What most people struggle with is that when you are in the reconciliation phase, it feels so damn good, it’s hard to fathom why their partner doesn’t want to feel this all the time. It doesn’t compute why the one they love keeps pulling away, when being together is pure bliss.
The answer is so simple and right in front of us, but we fail to see it every time. That high that you are feeling, the ecstasy, the euphoria is NOT the same thing that they are feeling.
All of the soaring and the crashing that you are suffering creates these intense feelings in you. This roller-coaster ride of emotions creates the intensity, so that you are experiencing a hundred different emotions at once. This is a massive endorphin rush to your nervous system. It leaves you feeling like you could never feel what you feel for anyone else. No one else could cause such a depth of feeling or arousal – it becomes addicting. You will start to believe that the two of you have a deep connection and a deep bond that could never be recreated by anyone else. So you’re convinced it must be love.
He is not thinking the same things you are and he is definitely not feeling the same things you are. For one, he isn’t on the rollercoaster ride. He pulls away, because he is feeling trapped, suffocated, fear and anxiety. He’s got no other option, but to pull away, to relieve the tension he’s feeling. And when it subsides, he starts to fear that you won’t be there to fulfill his needs. In his mind he has to con you to come back to him, because above all things, he must have someone thinking he’s Mr. Wonderful. He needs the love, the attention, the sex and the ego strokes you so willingly provide. So he comes back until his anxiety peaks again.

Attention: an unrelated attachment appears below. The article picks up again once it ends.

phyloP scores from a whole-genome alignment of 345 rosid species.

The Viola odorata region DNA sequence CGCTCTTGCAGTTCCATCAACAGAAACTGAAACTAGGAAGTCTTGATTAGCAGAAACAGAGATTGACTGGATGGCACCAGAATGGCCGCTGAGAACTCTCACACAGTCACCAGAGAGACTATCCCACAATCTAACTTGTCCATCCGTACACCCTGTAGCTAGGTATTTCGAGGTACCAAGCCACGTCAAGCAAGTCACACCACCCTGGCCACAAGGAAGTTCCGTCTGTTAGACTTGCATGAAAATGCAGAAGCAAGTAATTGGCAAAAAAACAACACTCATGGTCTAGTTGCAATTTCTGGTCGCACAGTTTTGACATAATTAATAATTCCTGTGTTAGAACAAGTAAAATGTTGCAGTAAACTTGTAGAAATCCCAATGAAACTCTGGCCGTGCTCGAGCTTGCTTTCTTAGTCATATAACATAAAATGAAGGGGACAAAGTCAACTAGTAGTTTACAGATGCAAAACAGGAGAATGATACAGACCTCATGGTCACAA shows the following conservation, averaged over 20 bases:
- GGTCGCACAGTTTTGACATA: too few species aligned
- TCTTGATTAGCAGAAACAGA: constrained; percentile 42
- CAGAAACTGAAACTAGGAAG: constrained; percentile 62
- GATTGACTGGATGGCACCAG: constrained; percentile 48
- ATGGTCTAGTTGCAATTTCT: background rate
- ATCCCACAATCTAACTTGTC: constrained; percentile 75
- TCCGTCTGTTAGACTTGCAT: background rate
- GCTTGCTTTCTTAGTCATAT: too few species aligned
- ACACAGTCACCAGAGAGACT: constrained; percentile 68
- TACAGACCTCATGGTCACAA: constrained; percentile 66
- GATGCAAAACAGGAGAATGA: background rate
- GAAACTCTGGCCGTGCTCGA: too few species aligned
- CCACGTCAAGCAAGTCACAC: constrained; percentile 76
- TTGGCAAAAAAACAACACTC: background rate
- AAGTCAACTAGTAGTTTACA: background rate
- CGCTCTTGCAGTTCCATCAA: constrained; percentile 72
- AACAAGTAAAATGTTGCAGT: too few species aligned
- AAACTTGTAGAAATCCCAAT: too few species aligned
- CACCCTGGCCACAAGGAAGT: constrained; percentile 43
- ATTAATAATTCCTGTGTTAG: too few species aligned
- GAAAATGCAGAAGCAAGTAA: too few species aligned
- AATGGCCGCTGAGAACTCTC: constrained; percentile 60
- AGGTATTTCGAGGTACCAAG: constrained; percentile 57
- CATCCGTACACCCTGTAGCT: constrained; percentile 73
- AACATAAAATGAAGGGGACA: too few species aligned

The fifth edition of the Diagnostic and Statistical Manual (DSM V) tells us why. It says basically that a Narcissist’s ability to experience intimacy is impaired. Narcissists fear intimacy. It causes them immense anxiety. They run from it, because they can never show anyone their true selves. Their whole persona is a mirage, a construct that they have created. Their self-esteem is solely based on how they are perceived by others – not who they truly are. So every time you get too close – they run. What they are suffering from is an intimacy disorder, so they will always keep you at a distance.
The following graph depicts the intensity differential between Narcissistic Relationships and Healthy Relationships.